Dear Nolan,

If you’ve ever been outside on a cold day, you may have noticed how your arm hairs stood up and you felt some goosebumps.

Humans get goosebumps for different reasons and one of those reasons has to do with temperature.

My friend Ryan Driskell, an assistant professor at Washington State University, is really curious about the innerworkings of skin.

Ryan Driskell, scientist
Ryan Driskell

Driskell said that all of the hair on your arms grows out of little hair follicles in your skin. At the bottom of the follicle is a little hair factory that makes your hair. It’s also attached to a tiny, little smooth muscle called an arrector pili.

When we get cold, sometimes that little muscle contracts, or pulls on the hair follicle, to make the hair on your arms stand up.

“But it’s not just standing up straight,” Driskell said. “A lot of the time the hair is set to an angle.”

Though the hairs might be small, together they are able to create a kind of micro-environment for your body.

The hairs that are tilted at an angle help trap the air close to the body, which can help you to warm up, Driskell said.

That’s just one of the reasons we get goosebumps. Perhaps you’ve experienced goosebumps in other situations. If you are like me, maybe your hair stands on its end when you sense some kind of danger.

Dr. Universe cartoon cat character looking up to the skyMaybe you’ve seen a cat puff up really big when it walked past a dog. This helped the cat look bigger and stronger than if it was just showing off its normal hair. Cats have a lot more hair follicles than humans. That also means they have a lot more hair that can stand up on end.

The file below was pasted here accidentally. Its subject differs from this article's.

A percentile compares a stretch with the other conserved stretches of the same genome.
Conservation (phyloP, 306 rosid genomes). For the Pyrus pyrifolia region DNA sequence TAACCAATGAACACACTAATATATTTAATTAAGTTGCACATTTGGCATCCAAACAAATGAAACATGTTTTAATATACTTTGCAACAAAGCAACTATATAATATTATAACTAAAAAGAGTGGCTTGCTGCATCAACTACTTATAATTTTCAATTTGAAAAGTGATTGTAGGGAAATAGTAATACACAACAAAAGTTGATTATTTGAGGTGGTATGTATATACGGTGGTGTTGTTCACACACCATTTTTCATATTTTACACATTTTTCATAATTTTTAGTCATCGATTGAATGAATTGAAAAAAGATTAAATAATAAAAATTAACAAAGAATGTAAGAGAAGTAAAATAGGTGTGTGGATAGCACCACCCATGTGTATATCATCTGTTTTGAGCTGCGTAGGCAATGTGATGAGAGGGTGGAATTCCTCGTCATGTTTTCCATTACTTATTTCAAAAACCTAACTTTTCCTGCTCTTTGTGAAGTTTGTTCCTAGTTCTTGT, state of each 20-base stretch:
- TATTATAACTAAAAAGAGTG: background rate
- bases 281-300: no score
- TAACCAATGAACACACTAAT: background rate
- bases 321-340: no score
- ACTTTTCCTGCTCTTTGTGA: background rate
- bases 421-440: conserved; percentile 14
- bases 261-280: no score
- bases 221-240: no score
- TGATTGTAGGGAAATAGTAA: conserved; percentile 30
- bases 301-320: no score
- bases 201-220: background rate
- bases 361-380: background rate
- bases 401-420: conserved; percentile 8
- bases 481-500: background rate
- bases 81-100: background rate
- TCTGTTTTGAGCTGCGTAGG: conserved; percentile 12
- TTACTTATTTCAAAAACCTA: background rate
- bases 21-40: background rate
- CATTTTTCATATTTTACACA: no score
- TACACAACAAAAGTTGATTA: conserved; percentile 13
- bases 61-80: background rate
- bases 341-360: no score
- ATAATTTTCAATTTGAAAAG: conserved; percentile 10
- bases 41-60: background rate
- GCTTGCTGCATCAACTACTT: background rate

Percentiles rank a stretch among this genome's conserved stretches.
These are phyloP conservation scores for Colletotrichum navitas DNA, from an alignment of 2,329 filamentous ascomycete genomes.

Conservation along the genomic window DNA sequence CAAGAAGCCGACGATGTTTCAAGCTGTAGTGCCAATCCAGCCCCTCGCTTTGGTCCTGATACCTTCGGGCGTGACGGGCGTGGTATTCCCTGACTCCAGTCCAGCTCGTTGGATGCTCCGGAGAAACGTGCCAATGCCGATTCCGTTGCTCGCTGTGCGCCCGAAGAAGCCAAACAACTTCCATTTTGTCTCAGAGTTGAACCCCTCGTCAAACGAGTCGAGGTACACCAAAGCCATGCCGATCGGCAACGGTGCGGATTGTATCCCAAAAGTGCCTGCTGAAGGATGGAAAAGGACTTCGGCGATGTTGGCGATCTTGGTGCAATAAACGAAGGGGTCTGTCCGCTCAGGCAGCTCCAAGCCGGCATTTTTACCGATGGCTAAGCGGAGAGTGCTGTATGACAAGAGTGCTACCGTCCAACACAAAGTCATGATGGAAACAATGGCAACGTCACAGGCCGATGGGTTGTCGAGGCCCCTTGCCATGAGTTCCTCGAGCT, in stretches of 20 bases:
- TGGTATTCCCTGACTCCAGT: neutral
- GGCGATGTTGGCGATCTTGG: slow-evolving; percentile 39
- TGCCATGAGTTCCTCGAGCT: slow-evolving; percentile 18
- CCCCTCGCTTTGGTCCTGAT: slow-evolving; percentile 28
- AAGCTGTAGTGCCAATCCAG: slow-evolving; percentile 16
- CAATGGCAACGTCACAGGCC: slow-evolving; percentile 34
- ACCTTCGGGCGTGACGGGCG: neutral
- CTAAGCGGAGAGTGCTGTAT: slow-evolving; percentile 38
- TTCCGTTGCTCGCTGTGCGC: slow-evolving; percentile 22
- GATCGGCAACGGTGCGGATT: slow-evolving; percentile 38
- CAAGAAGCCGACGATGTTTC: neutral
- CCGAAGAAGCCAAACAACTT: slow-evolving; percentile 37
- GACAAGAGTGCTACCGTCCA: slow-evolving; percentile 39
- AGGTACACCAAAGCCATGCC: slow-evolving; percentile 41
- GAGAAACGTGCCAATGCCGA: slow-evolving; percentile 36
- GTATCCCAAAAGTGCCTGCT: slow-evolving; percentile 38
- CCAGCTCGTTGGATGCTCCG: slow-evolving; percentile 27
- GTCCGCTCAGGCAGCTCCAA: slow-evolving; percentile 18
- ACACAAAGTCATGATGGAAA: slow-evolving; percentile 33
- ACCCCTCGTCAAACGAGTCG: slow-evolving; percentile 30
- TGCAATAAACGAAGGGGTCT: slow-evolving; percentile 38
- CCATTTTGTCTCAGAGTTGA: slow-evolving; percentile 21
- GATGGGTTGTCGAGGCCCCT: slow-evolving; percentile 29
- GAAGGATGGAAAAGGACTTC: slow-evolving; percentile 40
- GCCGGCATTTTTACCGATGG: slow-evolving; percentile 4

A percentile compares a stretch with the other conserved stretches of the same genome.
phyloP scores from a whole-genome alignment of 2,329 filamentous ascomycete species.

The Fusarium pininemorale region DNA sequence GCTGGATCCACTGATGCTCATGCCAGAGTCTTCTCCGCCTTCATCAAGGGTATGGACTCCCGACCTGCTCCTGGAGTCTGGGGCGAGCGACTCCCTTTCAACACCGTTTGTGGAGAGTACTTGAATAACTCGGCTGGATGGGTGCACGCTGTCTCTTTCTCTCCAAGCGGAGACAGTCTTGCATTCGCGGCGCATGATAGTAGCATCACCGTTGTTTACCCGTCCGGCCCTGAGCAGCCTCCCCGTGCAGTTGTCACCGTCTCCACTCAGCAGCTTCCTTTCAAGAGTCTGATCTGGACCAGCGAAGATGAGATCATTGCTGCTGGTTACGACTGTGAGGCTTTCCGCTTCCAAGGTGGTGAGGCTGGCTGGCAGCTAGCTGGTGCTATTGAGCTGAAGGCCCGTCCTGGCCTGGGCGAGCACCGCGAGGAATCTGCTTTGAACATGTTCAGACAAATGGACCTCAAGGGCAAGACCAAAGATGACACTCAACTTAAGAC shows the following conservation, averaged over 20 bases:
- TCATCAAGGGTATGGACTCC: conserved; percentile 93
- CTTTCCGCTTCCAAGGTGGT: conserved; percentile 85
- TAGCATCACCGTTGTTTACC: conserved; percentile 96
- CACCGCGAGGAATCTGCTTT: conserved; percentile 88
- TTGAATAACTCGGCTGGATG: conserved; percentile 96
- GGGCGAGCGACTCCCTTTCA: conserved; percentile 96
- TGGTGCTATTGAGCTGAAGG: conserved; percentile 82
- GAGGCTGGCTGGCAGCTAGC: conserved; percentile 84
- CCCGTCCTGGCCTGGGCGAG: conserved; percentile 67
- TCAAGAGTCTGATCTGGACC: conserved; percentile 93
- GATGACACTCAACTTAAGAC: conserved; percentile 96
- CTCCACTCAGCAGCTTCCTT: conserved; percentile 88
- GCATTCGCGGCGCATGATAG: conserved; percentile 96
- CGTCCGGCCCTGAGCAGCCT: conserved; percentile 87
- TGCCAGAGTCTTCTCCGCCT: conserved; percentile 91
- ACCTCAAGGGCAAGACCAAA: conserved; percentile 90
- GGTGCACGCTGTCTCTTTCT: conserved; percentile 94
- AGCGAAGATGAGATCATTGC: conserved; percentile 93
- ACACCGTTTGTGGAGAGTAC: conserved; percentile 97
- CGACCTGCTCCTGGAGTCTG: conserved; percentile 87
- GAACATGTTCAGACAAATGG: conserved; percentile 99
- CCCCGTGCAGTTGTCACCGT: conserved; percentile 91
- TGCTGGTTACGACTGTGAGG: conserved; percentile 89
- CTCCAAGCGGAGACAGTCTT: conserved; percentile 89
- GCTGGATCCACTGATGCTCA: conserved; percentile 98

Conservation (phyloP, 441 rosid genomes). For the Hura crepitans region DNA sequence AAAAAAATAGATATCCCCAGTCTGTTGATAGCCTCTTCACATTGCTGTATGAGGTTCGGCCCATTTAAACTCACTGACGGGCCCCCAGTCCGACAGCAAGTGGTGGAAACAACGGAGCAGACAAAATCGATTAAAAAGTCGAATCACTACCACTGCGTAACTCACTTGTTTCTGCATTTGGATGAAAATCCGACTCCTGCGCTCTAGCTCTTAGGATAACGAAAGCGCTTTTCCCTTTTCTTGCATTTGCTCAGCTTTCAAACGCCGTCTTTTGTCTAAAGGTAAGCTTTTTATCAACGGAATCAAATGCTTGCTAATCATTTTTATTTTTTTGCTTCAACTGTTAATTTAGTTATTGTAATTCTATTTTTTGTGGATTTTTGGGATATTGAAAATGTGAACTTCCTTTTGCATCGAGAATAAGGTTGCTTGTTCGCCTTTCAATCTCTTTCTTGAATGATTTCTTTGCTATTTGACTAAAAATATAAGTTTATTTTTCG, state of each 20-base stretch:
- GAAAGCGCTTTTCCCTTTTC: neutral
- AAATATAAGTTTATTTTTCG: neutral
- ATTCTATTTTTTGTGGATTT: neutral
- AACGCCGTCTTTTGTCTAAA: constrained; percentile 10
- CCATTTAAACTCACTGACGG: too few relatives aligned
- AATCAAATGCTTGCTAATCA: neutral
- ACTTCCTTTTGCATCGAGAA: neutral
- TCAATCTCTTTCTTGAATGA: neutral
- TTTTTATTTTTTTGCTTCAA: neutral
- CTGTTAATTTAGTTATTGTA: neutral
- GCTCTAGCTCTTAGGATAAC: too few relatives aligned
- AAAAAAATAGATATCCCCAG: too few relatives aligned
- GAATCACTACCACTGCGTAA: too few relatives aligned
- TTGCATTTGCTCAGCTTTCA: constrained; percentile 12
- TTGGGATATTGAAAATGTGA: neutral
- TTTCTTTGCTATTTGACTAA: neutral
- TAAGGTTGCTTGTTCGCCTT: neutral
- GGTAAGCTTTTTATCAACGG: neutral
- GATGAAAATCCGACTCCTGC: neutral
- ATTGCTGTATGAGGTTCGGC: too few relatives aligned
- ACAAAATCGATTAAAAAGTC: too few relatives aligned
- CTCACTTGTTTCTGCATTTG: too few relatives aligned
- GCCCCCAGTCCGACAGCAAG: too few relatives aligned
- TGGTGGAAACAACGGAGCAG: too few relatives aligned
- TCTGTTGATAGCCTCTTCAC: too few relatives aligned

While humans might not be as hairy as a cats or a dogs, they do sometimes respond in a similar way when they sense a threat. Animals have a fight or flight response, which means they can run away or face their fears head on.

Millions of years ago, your human ancestors were much more hairy than humans are today. Goosebumps may be a kind of leftover reflex from the days when your more hairy ancestors were experiencing that kind of fight or flight response.

Driskell also told me you are actually born with all the arrector pilis and hair follicles you will ever have. When you get a scar, the hair and erector pili don’t grow back.

In the Driskell Lab (, scientists are working to find out how to regenerate the damaged arrector pilis and hair follicles so that the body can fully heal itself—including getting back to making goosebumps.

While goosebumps are something almost everyone feels at some point, we may experience them at different times and for different reasons. Maybe one day you can do some research to help us discover more about the biology and psychology that’s going on behind our goosebumps.

Dr. Universe

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